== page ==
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Immune Reaction to Gut Bacterium May Trigger Rheumatoid Arthritis

By LabMedica International staff writers
Posted on 31 Oct 2022
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Image: Immune Reaction to Gut Bacterium May Trigger Rheumatoid Arthritis (Photo courtesy of Everyday Health)
Image: Immune Reaction to Gut Bacterium May Trigger Rheumatoid Arthritis (Photo courtesy of Everyday Health)

Rheumatoid arthritis is an autoimmune condition in which the immune system attacks the tissues of the joints, especially in the knees, hands, and wrists. This causes inflammation and painful swelling.

People with rheumatoid arthritis often experience mild symptoms for the first time in their 60s, which then gradually worsen over time. However, antibodies that target the body’s own tissues may circulate in the blood for several years before the onset of rheumatoid arthritis. Prevotella copri (Pc), a gut commensal, has been reported to be an immune relevant organism in individuals with rheumatoid arthritis (RA).

A team of Medical Scientists at the University of Colorado Denver (Aurora, CO, USA) hypothesized immune reactivity to Pc may be found in additional RA populations and potentially in individuals at-risk for developing RA. The study compared 98 patients with established rheumatoid arthritis, and 67 people at high risk of developing rheumatoid arthritis, with equal numbers of matched, healthy controls.

Serum levels of IgA and IgG anti-Pc-p27, an immunogenic Pc protein, were analyzed in study participants at-risk for the development of RA, those who transitioned to RA, in those with early RA (< one year of disease), and in those with established RA, compared to matched controls. Additionally, levels of anti-Pc-p27 antibodies were evaluated in individuals stratified by RA-related autoantibody status.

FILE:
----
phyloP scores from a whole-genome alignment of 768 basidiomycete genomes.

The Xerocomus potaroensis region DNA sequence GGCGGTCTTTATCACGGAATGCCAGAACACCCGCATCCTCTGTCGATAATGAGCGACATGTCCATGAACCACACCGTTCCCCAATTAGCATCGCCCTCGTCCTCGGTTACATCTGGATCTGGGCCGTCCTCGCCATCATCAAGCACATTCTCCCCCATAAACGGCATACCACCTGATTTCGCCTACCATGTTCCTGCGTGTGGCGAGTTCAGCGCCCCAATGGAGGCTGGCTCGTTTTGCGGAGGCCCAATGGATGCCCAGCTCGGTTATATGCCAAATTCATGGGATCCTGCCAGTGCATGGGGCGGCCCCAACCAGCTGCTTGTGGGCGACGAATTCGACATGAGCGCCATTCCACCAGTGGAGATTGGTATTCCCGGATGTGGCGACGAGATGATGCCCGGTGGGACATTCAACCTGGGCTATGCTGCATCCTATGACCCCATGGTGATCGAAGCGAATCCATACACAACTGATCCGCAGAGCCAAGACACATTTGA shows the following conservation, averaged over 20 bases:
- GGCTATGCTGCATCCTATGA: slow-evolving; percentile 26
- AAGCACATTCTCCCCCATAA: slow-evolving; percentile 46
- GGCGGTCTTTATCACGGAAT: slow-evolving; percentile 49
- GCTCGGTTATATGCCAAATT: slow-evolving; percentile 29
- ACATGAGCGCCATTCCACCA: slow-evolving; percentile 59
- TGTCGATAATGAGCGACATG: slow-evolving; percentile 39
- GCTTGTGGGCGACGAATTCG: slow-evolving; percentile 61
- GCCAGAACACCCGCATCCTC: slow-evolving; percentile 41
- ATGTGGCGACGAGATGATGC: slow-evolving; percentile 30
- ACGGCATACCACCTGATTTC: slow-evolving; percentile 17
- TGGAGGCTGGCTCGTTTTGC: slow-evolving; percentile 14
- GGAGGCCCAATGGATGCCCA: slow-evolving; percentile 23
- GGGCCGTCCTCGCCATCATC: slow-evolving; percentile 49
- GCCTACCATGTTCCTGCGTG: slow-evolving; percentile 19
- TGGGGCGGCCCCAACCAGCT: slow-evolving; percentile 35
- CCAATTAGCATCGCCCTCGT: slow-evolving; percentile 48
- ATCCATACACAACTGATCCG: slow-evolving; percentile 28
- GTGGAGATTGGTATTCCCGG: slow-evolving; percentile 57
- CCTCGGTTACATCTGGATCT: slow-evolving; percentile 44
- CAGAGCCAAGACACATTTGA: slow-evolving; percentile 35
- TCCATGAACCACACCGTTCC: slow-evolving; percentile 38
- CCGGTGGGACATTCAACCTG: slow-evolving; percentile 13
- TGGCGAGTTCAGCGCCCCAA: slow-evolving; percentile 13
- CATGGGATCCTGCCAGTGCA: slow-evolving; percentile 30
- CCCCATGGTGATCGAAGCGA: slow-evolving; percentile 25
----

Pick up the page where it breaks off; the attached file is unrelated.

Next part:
Serum samples were tested for the following autoantibodies: anti-CCP3 (IgG ELISA; Inova Diagnostics, San Diego, CA, USA), and RF isotypes IgA and IgM by ELISA (Quanta Lite kits, Werfen, Bedford, MA, USA). DNA from buffy coat samples was genotyped for the presence of HLA alleles containing the shared epitope (SE). Participants were tested for IgA and IgG antibody responses to Pc-p27, as determined by ELISA.

The investigators reported that overall, participants with RA had significantly higher levels of IgA anti-Pc-p27 antibodies and trends towards higher levels of IgG anti-Pc-p27 antibodies when compared to their matched controls. When stratified by early versus established RA, early RA participants had median values of IgG anti-Pc-p27 antibodies that were overall higher, whereas median values of IgA anti-Pc-p27 were statistically significantly higher in participants with established RA, compared with their matched controls. In the autoantibody specific analyses, the at-risk population with anti-CCP antibodies, but not Rheumatoid Factor (RF), demonstrated trends towards increased levels of IgG anti-Pc-p27. Additionally, RA participants who were CCP+/RF+ had significantly increased levels of IgA anti-Pc-p27 antibodies and a trend toward levels of IgG anti-Pc-p27 antibodies when compared to their matched controls.

Jennifer A. Seifert, MPH, the corresponding author of the study, said, “Our hope is that these findings can help to further elucidate the complex causative role of bacterial commensals in people who are at risk of developing rheumatoid arthritis and in those with rheumatoid arthritis so that targeted therapies can be developed with the goals of providing better treatment and ultimately, prevention of the disease.”

The authors concluded that at-risk participants and those with early RA had overall higher levels of IgG anti-Pc-p27 antibodies and those with established RA had significantly increased levels of IgA anti-Pc-p27 antibodies. The study was published on October 19, 2022 in the journal Arthritis and Rheumatology.

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